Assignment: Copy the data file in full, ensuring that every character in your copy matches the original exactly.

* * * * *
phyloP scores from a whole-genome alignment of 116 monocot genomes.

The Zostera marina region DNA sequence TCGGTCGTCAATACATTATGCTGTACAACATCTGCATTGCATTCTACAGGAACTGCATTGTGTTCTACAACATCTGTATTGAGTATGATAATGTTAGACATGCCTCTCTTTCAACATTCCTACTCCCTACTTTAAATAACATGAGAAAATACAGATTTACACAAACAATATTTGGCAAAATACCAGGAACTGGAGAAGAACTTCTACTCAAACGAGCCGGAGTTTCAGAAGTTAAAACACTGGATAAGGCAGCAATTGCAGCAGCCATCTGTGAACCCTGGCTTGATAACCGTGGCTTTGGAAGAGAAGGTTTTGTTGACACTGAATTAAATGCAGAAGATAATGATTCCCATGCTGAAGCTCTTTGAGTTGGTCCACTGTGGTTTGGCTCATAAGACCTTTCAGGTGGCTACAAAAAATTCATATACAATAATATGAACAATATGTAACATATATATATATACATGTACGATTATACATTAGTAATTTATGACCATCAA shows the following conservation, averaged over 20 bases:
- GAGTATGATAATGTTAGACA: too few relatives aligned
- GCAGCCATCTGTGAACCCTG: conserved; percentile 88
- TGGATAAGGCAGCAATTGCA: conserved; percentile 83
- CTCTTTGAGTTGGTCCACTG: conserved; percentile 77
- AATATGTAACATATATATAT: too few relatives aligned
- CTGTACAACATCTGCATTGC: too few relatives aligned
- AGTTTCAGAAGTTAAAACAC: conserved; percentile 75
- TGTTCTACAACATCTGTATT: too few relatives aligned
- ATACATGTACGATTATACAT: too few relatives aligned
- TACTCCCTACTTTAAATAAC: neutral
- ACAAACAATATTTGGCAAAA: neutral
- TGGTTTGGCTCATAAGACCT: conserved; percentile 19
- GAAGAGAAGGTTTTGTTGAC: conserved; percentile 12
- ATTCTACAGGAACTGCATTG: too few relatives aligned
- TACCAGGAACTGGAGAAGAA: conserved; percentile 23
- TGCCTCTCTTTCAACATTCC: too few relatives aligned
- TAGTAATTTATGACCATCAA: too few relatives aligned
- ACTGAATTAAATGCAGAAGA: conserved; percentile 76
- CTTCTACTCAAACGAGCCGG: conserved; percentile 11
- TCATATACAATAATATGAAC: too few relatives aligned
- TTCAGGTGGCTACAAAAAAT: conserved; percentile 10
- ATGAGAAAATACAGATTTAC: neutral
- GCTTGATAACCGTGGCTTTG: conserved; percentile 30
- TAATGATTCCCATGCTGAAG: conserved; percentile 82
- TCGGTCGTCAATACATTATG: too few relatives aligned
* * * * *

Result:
phyloP scores from a whole-genome alignment of 116 monocot genomes.

The Zostera marina region DNA sequence TCGGTCGTCAATACATTATGCTGTACAACATCTGCATTGCATTCTACAGGAACTGCATTGTGTTCTACAACATCTGTATTGAGTATGATAATGTTAGACATGCCTCTCTTTCAACATTCCTACTCCCTACTTTAAATAACATGAGAAAATACAGATTTACACAAACAATATTTGGCAAAATACCAGGAACTGGAGAAGAACTTCTACTCAAACGAGCCGGAGTTTCAGAAGTTAAAACACTGGATAAGGCAGCAATTGCAGCAGCCATCTGTGAACCCTGGCTTGATAACCGTGGCTTTGGAAGAGAAGGTTTTGTTGACACTGAATTAAATGCAGAAGATAATGATTCCCATGCTGAAGCTCTTTGAGTTGGTCCACTGTGGTTTGGCTCATAAGACCTTTCAGGTGGCTACAAAAAATTCATATACAATAATATGAACAATATGTAACATATATATATATACATGTACGATTATACATTAGTAATTTATGACCATCAA shows the following conservation, averaged over 20 bases:
- GAGTATGATAATGTTAGACA: too few relatives aligned
- GCAGCCATCTGTGAACCCTG: conserved; percentile 88
- TGGATAAGGCAGCAATTGCA: conserved; percentile 83
- CTCTTTGAGTTGGTCCACTG: conserved; percentile 77
- AATATGTAACATATATATAT: too few relatives aligned
- CTGTACAACATCTGCATTGC: too few relatives aligned
- AGTTTCAGAAGTTAAAACAC: conserved; percentile 75
- TGTTCTACAACATCTGTATT: too few relatives aligned
- ATACATGTACGATTATACAT: too few relatives aligned
- TACTCCCTACTTTAAATAAC: neutral
- ACAAACAATATTTGGCAAAA: neutral
- TGGTTTGGCTCATAAGACCT: conserved; percentile 19
- GAAGAGAAGGTTTTGTTGAC: conserved; percentile 12
- ATTCTACAGGAACTGCATTG: too few relatives aligned
- TACCAGGAACTGGAGAAGAA: conserved; percentile 23
- TGCCTCTCTTTCAACATTCC: too few relatives aligned
- TAGTAATTTATGACCATCAA: too few relatives aligned
- ACTGAATTAAATGCAGAAGA: conserved; percentile 76
- CTTCTACTCAAACGAGCCGG: conserved; percentile 11
- TCATATACAATAATATGAAC: too few relatives aligned
- TTCAGGTGGCTACAAAAAAT: conserved; percentile 10
- ATGAGAAAATACAGATTTAC: neutral
- GCTTGATAACCGTGGCTTTG: conserved; percentile 30
- TAATGATTCCCATGCTGAAG: conserved; percentile 82
- TCGGTCGTCAATACATTATG: too few relatives aligned